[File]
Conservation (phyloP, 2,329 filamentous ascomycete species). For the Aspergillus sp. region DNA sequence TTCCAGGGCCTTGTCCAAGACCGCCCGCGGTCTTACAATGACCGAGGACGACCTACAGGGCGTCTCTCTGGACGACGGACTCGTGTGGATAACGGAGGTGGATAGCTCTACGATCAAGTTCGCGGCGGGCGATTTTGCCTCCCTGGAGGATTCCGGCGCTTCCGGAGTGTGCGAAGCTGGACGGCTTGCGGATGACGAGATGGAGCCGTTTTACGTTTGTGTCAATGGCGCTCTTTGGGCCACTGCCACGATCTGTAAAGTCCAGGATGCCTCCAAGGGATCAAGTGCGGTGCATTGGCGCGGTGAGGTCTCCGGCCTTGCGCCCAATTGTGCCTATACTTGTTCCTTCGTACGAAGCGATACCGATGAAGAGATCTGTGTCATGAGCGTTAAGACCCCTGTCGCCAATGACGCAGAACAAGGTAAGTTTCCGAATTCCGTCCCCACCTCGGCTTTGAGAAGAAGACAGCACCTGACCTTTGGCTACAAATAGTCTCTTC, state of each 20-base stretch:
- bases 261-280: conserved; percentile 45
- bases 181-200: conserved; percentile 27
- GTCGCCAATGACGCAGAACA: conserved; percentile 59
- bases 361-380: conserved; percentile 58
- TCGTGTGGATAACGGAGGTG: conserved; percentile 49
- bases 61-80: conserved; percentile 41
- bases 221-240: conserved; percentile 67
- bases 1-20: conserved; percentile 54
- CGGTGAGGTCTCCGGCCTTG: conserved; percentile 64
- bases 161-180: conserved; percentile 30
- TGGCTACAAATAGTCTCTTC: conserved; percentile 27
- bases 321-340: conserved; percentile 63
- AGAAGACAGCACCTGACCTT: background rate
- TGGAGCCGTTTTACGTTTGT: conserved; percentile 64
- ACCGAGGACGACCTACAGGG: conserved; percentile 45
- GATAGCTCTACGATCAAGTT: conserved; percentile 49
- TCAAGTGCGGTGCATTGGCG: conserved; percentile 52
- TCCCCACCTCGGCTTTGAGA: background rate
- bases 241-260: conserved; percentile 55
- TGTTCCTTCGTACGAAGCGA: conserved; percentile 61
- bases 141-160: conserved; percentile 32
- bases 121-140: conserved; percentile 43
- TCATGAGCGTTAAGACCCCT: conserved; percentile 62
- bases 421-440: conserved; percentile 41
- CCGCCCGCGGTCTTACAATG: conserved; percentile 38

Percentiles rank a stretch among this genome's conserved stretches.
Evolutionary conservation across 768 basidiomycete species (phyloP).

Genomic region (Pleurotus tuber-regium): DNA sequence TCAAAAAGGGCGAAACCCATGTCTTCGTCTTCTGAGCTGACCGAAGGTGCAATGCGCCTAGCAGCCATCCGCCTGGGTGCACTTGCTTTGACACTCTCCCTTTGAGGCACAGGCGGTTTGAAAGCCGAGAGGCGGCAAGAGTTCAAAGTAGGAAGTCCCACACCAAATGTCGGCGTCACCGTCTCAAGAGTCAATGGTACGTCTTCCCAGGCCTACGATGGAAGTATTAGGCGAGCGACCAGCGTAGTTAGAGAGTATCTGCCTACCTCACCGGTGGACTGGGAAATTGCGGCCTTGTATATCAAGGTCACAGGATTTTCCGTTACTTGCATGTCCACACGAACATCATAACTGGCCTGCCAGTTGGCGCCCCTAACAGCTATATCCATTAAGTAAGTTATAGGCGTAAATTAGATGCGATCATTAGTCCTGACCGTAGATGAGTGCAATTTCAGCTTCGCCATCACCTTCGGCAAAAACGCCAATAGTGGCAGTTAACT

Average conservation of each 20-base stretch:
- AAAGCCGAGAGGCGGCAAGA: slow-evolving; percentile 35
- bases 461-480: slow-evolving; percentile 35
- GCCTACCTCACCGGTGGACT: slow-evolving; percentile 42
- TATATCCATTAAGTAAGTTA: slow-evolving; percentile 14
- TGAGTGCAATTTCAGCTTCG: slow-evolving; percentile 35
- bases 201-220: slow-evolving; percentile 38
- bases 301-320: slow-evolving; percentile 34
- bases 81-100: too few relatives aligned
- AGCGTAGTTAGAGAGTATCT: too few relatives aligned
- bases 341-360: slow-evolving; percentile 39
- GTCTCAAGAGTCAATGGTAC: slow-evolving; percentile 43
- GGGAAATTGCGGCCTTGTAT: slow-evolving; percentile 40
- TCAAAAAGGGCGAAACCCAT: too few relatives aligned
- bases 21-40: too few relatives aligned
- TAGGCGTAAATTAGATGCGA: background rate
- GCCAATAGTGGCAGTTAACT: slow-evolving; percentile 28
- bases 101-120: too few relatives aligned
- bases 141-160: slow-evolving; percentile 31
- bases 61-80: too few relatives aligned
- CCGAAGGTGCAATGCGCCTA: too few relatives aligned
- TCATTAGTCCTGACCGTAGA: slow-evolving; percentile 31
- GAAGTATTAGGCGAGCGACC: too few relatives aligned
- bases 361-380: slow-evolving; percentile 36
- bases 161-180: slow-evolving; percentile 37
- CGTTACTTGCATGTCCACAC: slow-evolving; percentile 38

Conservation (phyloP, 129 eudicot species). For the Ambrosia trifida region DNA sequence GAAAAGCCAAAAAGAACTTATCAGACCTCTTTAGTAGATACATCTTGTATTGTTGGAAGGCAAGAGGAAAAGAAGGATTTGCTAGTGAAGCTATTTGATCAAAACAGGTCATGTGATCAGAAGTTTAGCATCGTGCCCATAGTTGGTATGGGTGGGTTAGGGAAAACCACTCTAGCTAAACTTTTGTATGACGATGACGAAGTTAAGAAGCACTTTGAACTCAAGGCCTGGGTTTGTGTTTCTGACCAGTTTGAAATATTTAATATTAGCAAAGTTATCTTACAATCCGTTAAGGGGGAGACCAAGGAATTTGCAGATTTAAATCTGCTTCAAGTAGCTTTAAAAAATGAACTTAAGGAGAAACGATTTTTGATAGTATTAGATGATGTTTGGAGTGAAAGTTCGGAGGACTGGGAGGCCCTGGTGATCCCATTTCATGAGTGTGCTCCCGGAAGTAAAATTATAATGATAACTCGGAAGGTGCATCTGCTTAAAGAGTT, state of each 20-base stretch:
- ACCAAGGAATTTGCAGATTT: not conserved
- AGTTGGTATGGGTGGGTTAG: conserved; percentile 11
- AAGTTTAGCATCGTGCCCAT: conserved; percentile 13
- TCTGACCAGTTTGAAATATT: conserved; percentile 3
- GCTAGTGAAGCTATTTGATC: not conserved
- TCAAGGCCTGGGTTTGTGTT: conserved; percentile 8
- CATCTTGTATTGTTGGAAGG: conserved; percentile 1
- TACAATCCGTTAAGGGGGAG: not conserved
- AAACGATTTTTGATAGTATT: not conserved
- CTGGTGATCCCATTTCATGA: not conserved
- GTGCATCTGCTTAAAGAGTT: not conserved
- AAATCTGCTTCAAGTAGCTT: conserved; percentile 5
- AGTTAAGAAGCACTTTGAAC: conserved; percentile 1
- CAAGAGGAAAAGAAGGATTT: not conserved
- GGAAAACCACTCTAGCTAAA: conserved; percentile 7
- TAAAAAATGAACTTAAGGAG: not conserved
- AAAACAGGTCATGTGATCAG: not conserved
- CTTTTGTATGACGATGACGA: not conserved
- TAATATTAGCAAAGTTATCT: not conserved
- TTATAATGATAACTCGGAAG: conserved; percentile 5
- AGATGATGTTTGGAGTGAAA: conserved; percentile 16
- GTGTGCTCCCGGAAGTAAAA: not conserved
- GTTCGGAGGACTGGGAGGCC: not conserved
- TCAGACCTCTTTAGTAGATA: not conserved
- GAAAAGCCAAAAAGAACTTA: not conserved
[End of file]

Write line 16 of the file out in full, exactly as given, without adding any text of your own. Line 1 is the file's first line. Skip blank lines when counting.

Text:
- ACCGAGGACGACCTACAGGG: conserved; percentile 45